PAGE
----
- Green beans are highly recommended by veterinarians for owners looking to help their dog’s loose weight. They are very high in fiber but low in calories, making them a healthy treat alternative that’s filling but won’t add any weight.
- Canned pumpkin or fresh, cooked pumpkin with no added sugars and spices is a great choice for dogs with a sensitive stomach. It’s also an excellent source of vitamin A and fiber.
- Sweet potatoes work similarly to pumpkin as they are high in vitamin A, fiber and other nutrients. They are easily digestible when steamed or baked, served unseasoned.
Yes, dogs can eat cheese in small to moderate quantities. As long as your dog isn’t lactose intolerant, which is rare, but still possible in canines, cheese can be a great treat. Many kinds of cheese can be high in fat, so go for low-fat varieties like cottage cheese or mozzarella. (Note: some dogs are lactose intolerant, and any dairy products should be given in small amounts.)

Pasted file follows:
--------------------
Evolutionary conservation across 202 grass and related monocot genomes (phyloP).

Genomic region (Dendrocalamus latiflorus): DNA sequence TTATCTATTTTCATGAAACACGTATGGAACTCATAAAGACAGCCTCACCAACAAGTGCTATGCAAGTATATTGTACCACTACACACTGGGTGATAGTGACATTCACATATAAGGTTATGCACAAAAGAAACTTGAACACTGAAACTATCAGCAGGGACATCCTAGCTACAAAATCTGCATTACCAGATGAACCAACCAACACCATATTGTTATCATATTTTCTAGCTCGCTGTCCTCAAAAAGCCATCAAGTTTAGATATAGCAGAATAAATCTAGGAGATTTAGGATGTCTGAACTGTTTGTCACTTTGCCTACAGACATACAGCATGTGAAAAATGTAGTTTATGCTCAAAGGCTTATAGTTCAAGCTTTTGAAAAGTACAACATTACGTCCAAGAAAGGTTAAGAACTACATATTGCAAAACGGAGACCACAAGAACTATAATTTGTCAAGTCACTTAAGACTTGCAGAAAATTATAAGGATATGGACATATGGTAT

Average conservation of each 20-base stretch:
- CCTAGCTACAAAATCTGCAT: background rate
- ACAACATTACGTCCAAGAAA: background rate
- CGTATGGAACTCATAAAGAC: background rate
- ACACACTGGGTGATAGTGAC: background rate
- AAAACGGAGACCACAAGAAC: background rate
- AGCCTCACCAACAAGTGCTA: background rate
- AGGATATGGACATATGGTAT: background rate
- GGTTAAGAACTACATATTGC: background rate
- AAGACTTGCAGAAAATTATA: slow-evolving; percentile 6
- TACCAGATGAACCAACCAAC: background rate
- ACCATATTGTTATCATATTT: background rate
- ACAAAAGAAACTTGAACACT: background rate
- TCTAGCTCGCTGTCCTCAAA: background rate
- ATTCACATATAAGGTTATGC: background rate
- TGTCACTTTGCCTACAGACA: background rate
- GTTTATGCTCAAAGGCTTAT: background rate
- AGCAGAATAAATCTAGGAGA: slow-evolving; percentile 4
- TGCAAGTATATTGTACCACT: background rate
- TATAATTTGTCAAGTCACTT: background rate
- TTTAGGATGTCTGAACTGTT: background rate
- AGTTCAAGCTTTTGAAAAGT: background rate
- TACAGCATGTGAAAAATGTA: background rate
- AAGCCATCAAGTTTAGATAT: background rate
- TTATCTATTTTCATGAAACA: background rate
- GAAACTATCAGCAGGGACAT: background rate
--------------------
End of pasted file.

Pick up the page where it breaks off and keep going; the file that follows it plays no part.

Yes, it’s OK for dogs to eat eggs. Eggs are safe for dogs as long as they are fully cooked. Cooked eggs are a wonderful source of protein and can help an upset stomach. However, eating raw egg whites can give dogs biotin deficiency, so be sure to cook the eggs all the way through before giving them to your pet.
Yes, dogs can eat fish. Fish contains good fats and amino acids, giving your dog a nice health boost. Salmon and sardines are especially beneficial – salmon because it’s loaded with vitamins and protein, and sardines because they have soft, digestible bones for extra calcium. With the exception of sardines, be sure to pick out all the tiny bones, which can be tedious but is definitely necessary. Never feed your dog uncooked or under-cooked fish, only fully cooked and cooled, and limit your dog’s fish intake to no more than twice a week.
Yes, dogs can eat tuna. In moderation, cooked, fresh tuna is an excellent source of omega-3 fatty acids, which promotes heart and eye health. As for canned tuna, it contains small amounts of mercury and sodium, which should be avoided in excess. A little bit of canned tuna and tuna juice here and there is fine – prepared only in water, not oil – as long as it doesn’t contain any spices.